Our life is an endless path of learning, an evolving journey of personal growth and development, a discovery of who we are, and the beliefs we hold. Each step provides the opportunity to look at what shapes us to be our individual unique self.
Mid April (2016), I visited a General Practitioner (GP), Naturopathic doctor, not because I was sick, but because I was curious to know how my health could be further improved. How were the vague, and not so vague, symptoms I was experiencing impacting on my health and wellbeing. Our discussion, energy testing (Kinesiology), and my blood test results, revealed information I needed to know.
Blood tests showed positive Antibodies (ANA) and mildly elevated Thyroid Peroxidase Antibodies (TPO Ab). Other thyroid tests were within normal range. My blood levels of Vitamin D, Zinc, Vitamin B12, and Ferritin were low (typical for many with Hashimoto’s), and Copper was high in ratio to Zinc (these two body minerals need to be in balance in our body. High in one will create low in the other).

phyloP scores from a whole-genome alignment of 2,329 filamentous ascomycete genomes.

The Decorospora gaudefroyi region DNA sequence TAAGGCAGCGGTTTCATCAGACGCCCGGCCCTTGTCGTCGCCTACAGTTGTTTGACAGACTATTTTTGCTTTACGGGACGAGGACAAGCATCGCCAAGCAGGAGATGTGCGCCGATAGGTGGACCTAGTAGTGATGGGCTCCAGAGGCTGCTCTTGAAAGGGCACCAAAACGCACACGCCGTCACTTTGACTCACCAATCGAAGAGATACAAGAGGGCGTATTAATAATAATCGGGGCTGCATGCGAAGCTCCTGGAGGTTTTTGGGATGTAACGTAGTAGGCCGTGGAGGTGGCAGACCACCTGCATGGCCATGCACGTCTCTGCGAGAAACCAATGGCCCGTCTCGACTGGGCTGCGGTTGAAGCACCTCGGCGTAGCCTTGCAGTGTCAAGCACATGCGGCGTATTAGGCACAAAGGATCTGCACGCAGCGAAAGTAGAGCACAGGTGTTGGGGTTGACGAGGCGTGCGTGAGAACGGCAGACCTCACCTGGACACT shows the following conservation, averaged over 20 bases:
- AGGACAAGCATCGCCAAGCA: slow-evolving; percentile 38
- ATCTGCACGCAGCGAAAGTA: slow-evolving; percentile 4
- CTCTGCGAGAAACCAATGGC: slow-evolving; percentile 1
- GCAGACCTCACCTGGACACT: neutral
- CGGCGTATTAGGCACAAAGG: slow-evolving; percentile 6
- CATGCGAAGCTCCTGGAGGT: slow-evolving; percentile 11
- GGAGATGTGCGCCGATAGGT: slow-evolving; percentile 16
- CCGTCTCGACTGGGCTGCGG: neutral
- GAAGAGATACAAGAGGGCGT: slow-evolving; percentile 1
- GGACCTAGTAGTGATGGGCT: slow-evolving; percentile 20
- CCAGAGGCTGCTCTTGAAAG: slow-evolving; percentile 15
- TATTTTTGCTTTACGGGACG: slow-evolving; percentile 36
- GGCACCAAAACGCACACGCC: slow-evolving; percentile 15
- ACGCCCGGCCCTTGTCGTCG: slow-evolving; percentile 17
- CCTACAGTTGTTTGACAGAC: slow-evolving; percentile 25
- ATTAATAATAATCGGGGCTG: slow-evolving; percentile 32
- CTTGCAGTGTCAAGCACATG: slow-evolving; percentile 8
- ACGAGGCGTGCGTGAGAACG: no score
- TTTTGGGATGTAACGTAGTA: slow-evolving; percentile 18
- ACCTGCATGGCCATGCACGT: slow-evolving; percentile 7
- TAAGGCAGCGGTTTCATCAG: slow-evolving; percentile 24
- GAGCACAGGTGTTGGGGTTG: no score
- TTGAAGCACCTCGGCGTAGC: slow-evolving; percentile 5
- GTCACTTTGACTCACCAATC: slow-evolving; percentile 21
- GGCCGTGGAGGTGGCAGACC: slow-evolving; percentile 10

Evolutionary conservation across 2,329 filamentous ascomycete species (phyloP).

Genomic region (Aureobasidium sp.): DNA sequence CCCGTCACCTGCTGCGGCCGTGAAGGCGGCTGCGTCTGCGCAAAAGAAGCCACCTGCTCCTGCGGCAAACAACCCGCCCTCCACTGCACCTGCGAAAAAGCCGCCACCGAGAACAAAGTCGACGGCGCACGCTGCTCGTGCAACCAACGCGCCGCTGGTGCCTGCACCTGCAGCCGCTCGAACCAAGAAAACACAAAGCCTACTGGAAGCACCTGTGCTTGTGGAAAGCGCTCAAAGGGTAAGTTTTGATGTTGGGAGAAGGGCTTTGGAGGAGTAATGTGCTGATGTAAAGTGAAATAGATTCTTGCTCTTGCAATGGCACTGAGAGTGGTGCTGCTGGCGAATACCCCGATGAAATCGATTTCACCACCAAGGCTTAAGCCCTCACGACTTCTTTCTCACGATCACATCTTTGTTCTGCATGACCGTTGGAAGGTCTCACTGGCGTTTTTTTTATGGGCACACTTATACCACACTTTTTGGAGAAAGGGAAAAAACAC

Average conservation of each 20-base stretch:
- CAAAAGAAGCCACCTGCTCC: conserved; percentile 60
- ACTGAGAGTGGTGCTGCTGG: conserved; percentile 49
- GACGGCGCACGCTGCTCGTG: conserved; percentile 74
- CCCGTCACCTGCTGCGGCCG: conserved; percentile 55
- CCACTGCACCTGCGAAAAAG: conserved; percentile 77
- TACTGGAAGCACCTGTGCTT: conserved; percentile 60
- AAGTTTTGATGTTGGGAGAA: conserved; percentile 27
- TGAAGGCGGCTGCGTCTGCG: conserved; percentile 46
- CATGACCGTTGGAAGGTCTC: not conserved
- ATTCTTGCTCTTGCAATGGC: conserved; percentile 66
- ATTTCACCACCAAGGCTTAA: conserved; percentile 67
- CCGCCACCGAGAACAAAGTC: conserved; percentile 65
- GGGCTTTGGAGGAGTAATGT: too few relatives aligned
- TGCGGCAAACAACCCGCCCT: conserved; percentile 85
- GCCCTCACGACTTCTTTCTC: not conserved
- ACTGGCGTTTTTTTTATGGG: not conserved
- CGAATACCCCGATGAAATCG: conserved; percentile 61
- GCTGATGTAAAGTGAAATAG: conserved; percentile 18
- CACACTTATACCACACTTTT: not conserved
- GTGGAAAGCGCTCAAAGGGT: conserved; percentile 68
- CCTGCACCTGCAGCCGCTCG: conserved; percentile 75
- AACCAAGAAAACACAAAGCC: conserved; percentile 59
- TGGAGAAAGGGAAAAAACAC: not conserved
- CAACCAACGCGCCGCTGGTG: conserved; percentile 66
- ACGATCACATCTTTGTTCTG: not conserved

Kinesiology revealed casein (dairy – milk products), soy, and a few other foods, at this time are not best for my body.
Hashimoto’s from a medical perspective
Thyroid Peroxidase (TPO) is the enzyme responsible for the production of thyroid hormones. Antibodies to TPO tell us the body’s immune system is ‘attacking’ the thyroid gland tissue. Over 90% of people who have Hashimoto’s Thyroiditis have TPO antibodies and approximately 80% will have another thyroid antibody named Thyroglobulin (TgAb). Thyroglobulin is a protein present in the thyroid gland from which thyroid hormones are produced.
The medical perpective describes autoimmune condition as ‘an attack against self’. “Normally the immune system differentiates between self and non self. It reacts against foreign substances but not against itself. When the mechanism breaks down, the immune system attacks its own tissue”. When one autoimmune response occurs it is common for there to also be another.